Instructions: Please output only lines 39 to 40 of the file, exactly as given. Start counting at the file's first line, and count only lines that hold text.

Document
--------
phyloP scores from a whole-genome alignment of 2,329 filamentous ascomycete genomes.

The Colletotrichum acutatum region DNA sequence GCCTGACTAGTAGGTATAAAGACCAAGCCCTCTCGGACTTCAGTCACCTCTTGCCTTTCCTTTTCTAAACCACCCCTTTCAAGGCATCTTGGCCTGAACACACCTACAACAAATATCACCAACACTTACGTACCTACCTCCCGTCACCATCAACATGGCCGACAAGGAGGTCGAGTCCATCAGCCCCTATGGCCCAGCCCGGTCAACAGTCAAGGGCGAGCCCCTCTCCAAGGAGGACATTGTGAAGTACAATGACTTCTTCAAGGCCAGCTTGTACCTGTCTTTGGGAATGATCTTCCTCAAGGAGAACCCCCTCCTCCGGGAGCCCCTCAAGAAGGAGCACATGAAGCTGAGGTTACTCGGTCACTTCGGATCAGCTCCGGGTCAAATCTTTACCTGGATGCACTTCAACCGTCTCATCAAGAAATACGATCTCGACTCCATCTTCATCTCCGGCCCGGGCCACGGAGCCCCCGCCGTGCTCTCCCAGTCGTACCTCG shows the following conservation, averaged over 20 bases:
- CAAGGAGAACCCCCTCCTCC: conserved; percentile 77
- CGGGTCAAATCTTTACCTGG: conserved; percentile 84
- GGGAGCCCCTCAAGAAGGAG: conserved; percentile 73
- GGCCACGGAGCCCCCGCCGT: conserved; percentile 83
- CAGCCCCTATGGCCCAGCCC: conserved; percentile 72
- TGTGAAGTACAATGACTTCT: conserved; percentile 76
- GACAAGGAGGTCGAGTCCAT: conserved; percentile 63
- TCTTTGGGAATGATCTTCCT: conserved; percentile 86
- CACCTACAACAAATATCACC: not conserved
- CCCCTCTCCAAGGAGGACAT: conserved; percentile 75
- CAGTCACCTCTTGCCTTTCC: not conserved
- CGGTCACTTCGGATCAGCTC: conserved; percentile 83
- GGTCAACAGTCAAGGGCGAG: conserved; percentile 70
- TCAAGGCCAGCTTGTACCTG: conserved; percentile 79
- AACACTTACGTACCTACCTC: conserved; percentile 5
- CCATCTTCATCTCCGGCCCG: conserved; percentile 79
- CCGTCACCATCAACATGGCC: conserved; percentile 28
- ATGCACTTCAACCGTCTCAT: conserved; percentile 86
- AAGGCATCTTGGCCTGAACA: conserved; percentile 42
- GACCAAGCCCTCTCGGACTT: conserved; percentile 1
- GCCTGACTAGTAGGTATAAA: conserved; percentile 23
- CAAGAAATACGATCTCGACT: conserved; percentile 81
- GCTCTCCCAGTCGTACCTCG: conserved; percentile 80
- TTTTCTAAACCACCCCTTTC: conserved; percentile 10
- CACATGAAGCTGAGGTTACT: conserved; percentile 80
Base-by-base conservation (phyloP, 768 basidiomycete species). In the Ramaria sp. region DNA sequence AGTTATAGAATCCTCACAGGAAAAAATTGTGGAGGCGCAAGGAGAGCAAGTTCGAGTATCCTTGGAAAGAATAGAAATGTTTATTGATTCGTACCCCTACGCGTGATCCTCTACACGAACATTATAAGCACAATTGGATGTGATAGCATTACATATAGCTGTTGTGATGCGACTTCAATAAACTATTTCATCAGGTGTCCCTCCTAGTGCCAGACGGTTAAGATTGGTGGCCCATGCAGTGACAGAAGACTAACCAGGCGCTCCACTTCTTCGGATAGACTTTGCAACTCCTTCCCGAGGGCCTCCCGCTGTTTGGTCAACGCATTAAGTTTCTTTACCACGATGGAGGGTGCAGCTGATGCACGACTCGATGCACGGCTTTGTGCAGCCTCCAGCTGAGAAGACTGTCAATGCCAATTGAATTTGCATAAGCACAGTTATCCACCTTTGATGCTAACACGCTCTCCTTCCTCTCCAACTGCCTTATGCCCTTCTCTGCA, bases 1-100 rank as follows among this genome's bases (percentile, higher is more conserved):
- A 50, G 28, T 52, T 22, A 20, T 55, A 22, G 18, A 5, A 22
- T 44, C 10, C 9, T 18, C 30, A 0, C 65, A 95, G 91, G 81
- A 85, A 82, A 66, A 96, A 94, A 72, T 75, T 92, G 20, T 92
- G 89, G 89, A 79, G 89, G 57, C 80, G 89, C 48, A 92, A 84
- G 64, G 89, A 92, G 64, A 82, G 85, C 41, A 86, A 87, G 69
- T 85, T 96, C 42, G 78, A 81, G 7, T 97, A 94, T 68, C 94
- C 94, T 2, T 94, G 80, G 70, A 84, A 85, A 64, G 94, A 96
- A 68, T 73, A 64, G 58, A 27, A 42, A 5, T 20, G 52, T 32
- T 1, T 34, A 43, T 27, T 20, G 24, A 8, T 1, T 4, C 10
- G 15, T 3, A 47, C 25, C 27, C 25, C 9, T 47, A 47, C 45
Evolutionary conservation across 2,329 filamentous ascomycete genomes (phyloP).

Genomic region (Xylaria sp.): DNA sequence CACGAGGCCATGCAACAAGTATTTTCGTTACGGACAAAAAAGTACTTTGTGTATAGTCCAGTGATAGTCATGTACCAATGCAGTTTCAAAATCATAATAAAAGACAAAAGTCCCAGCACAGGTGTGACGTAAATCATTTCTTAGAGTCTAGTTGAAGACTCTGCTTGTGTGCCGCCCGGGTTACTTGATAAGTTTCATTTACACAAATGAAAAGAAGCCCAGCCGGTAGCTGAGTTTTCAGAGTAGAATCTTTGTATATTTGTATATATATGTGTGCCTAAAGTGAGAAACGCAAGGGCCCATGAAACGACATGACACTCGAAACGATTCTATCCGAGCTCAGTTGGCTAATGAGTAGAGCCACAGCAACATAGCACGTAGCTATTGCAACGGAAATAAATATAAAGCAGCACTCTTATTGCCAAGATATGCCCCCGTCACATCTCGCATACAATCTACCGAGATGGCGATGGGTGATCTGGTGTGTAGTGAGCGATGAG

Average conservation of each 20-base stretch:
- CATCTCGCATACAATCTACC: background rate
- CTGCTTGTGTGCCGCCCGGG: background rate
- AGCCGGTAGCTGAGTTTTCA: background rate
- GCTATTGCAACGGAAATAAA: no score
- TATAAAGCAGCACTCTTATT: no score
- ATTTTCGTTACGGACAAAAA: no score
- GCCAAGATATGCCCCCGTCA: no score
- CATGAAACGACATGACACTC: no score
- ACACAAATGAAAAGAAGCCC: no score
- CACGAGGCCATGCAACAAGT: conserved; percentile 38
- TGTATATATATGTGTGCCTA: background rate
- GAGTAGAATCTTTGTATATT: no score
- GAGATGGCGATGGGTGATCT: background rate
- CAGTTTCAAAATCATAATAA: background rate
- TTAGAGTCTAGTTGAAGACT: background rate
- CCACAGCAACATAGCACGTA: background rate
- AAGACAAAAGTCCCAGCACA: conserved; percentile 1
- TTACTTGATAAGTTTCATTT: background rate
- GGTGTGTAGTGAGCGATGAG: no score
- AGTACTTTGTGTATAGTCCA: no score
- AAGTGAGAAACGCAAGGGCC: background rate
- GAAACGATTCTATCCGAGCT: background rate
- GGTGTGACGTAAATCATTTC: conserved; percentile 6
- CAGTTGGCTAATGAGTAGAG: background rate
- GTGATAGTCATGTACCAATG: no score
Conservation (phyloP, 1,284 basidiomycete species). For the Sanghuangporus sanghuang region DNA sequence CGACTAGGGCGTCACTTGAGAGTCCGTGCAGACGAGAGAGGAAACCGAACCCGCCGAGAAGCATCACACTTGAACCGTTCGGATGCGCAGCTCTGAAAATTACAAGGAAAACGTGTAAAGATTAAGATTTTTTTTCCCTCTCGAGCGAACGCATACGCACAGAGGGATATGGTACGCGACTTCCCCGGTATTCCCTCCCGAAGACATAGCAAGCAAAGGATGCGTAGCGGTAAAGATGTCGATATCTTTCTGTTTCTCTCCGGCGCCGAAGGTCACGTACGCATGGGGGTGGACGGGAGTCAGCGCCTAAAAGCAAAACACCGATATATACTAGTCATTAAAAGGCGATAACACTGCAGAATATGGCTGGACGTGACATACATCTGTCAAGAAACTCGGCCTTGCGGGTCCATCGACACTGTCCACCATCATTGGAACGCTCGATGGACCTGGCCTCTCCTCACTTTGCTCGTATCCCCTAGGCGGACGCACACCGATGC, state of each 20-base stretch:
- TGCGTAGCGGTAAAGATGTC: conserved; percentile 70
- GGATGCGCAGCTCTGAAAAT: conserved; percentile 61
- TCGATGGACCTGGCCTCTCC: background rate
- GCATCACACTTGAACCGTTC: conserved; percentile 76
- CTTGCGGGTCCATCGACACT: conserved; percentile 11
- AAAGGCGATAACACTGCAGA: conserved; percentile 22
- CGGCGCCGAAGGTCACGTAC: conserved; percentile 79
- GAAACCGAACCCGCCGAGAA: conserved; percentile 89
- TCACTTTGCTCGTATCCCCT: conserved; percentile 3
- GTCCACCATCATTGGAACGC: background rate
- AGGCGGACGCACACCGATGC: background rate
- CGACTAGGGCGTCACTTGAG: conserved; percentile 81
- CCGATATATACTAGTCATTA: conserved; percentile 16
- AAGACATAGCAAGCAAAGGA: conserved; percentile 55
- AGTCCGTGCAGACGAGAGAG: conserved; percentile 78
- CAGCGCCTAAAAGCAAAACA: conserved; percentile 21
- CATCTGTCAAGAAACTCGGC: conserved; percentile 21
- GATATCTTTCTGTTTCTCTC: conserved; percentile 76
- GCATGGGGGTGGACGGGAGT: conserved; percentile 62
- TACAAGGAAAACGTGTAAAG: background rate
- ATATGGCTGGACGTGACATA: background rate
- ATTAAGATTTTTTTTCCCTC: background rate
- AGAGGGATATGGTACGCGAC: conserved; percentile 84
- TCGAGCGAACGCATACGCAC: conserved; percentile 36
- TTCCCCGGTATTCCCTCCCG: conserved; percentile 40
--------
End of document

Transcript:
Evolutionary conservation across 2,329 filamentous ascomycete genomes (phyloP).

Genomic region (Xylaria sp.): DNA sequence CACGAGGCCATGCAACAAGTATTTTCGTTACGGACAAAAAAGTACTTTGTGTATAGTCCAGTGATAGTCATGTACCAATGCAGTTTCAAAATCATAATAAAAGACAAAAGTCCCAGCACAGGTGTGACGTAAATCATTTCTTAGAGTCTAGTTGAAGACTCTGCTTGTGTGCCGCCCGGGTTACTTGATAAGTTTCATTTACACAAATGAAAAGAAGCCCAGCCGGTAGCTGAGTTTTCAGAGTAGAATCTTTGTATATTTGTATATATATGTGTGCCTAAAGTGAGAAACGCAAGGGCCCATGAAACGACATGACACTCGAAACGATTCTATCCGAGCTCAGTTGGCTAATGAGTAGAGCCACAGCAACATAGCACGTAGCTATTGCAACGGAAATAAATATAAAGCAGCACTCTTATTGCCAAGATATGCCCCCGTCACATCTCGCATACAATCTACCGAGATGGCGATGGGTGATCTGGTGTGTAGTGAGCGATGAG